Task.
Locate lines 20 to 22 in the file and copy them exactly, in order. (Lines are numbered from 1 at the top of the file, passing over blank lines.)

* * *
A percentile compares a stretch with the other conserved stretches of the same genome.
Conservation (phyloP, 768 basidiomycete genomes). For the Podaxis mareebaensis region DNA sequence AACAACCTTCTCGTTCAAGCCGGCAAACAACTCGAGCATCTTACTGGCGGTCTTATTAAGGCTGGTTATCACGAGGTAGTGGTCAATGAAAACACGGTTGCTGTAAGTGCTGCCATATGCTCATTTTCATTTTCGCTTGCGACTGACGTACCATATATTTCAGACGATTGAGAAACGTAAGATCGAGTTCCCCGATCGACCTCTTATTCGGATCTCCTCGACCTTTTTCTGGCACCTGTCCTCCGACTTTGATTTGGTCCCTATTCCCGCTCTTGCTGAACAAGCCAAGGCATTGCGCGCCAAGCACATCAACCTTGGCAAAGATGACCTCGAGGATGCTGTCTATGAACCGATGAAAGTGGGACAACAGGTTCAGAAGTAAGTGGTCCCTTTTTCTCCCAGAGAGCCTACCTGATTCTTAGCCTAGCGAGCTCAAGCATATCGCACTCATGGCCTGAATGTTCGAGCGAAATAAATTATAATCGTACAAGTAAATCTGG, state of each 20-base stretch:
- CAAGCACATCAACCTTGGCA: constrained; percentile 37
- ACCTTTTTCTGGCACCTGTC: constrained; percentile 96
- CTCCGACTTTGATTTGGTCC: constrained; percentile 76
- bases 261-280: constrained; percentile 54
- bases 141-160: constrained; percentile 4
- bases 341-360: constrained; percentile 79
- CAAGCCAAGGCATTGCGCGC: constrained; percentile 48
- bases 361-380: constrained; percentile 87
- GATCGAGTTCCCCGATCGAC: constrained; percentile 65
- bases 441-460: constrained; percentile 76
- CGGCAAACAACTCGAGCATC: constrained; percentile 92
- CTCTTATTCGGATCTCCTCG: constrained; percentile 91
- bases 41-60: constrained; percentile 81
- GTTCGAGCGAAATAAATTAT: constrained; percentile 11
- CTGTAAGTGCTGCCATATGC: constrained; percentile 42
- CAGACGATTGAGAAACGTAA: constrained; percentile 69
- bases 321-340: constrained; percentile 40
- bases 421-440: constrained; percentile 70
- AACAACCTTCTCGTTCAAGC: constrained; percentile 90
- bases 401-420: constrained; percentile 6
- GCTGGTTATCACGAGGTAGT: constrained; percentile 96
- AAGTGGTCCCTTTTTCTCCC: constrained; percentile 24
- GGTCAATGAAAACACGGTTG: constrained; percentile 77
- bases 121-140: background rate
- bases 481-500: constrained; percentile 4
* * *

- bases 421-440: constrained; percentile 70
- AACAACCTTCTCGTTCAAGC: constrained; percentile 90
- bases 401-420: constrained; percentile 6